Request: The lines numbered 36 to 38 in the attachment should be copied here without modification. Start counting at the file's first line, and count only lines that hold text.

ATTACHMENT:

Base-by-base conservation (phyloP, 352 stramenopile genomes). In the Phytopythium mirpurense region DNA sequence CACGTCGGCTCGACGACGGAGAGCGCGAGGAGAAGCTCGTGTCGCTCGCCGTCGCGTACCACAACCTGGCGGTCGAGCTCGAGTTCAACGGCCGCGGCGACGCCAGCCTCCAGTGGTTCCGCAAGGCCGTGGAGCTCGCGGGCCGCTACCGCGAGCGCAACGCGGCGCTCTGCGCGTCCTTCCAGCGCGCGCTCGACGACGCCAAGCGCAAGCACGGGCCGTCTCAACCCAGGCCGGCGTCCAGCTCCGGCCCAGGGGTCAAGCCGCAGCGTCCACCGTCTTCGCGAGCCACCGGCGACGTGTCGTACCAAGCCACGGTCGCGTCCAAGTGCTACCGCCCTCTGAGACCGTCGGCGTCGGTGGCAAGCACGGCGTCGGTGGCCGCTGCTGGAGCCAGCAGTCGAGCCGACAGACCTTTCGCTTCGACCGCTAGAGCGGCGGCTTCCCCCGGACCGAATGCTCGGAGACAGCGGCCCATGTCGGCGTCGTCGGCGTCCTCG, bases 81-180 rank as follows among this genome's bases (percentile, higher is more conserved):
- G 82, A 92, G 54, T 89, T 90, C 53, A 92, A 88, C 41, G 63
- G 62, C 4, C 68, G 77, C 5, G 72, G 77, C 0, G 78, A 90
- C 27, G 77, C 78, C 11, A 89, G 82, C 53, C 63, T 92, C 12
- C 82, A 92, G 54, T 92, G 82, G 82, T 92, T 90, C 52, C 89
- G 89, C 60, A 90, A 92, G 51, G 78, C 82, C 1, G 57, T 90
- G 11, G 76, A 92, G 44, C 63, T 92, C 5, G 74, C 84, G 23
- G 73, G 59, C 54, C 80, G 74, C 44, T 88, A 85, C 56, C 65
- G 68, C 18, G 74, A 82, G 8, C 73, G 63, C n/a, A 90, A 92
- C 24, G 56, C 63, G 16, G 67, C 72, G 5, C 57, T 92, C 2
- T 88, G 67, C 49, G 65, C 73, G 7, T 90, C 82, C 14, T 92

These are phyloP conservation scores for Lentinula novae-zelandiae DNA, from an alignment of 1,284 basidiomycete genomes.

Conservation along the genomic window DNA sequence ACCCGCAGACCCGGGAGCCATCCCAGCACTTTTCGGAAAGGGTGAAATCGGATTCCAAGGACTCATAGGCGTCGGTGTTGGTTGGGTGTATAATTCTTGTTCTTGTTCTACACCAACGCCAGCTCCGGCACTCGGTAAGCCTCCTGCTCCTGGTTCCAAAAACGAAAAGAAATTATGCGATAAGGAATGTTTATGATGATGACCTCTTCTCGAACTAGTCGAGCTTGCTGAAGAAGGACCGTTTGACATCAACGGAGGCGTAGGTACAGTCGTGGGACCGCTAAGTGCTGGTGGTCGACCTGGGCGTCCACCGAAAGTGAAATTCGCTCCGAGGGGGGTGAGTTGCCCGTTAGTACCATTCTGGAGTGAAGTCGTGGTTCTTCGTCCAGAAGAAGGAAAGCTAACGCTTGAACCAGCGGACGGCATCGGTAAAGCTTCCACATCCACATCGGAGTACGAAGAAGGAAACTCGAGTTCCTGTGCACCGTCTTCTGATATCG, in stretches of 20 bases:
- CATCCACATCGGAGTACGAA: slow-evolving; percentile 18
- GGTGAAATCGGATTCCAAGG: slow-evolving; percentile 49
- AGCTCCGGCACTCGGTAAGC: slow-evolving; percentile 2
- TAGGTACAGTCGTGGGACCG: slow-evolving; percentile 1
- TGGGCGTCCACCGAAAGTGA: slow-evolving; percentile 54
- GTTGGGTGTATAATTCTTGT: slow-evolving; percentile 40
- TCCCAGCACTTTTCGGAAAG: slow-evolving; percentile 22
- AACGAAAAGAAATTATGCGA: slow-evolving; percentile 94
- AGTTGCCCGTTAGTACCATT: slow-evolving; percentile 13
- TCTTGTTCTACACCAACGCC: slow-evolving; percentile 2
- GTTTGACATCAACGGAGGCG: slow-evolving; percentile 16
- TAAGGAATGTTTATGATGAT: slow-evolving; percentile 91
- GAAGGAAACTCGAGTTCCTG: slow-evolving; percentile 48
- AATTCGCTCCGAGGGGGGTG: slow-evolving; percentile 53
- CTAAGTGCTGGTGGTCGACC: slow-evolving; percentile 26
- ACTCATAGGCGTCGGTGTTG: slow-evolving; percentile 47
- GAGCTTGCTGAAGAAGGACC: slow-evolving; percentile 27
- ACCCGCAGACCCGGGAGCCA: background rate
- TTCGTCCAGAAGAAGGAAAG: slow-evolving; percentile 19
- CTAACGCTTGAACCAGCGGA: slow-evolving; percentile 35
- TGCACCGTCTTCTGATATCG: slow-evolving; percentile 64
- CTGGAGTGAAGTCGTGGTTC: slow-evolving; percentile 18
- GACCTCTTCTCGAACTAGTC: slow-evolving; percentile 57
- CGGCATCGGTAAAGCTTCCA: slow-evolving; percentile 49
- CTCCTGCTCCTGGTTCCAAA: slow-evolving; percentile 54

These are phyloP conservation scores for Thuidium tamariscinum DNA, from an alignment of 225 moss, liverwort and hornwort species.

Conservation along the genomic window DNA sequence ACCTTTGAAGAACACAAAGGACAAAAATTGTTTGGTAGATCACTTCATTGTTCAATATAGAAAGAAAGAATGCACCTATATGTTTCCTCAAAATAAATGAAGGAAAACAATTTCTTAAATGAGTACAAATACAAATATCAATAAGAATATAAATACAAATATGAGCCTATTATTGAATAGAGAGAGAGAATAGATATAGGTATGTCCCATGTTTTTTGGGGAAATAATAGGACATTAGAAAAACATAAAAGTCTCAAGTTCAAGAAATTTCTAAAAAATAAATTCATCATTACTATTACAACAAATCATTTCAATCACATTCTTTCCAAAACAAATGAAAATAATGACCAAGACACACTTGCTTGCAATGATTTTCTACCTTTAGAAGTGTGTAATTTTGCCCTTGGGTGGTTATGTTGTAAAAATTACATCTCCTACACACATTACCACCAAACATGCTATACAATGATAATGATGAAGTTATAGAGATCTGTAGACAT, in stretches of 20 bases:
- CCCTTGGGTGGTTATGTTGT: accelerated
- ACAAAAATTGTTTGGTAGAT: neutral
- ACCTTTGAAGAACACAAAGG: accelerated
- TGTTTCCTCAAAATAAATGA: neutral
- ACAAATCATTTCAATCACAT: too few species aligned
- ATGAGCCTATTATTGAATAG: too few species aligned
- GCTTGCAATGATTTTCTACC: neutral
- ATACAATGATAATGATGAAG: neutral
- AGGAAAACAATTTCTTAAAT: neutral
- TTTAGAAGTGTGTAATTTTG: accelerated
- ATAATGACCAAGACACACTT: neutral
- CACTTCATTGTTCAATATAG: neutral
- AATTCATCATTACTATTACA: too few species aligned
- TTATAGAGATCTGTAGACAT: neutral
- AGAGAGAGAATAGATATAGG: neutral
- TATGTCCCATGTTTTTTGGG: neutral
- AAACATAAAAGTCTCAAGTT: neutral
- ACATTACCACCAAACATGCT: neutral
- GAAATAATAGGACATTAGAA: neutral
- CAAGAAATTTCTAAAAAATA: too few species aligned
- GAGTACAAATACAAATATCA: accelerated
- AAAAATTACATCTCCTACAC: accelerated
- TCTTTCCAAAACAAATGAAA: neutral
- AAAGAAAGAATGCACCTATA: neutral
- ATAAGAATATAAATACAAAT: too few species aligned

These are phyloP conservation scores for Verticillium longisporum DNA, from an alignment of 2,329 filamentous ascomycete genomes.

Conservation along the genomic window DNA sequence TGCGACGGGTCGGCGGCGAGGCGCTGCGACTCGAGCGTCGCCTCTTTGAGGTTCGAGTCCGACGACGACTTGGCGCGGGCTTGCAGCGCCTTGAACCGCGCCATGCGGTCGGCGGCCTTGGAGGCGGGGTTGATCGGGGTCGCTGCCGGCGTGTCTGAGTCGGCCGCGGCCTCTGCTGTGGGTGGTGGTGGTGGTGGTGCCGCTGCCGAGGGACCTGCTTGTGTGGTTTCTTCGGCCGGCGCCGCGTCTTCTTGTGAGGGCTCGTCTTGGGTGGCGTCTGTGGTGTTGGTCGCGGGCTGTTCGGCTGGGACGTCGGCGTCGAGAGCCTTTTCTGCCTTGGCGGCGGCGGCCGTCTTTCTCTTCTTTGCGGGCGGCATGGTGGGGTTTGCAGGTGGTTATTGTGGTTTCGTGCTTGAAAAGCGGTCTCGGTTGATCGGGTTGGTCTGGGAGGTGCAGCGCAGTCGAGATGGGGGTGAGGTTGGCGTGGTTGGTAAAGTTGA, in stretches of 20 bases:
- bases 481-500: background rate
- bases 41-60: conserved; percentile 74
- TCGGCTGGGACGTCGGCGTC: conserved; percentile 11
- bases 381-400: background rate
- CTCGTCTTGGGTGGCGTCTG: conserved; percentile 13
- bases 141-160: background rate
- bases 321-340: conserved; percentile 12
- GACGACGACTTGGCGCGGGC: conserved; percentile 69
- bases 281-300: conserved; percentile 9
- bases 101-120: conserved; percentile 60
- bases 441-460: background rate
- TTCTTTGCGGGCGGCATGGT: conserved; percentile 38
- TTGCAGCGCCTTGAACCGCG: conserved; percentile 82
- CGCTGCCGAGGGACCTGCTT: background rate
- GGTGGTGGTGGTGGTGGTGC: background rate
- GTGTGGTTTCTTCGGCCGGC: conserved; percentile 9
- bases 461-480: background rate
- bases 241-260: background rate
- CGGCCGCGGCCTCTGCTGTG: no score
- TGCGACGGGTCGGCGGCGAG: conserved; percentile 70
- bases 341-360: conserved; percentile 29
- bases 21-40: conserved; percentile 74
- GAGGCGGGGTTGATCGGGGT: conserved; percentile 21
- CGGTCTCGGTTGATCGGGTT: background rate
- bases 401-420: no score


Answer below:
- GACCTCTTCTCGAACTAGTC: slow-evolving; percentile 57
- CGGCATCGGTAAAGCTTCCA: slow-evolving; percentile 49
- CTCCTGCTCCTGGTTCCAAA: slow-evolving; percentile 54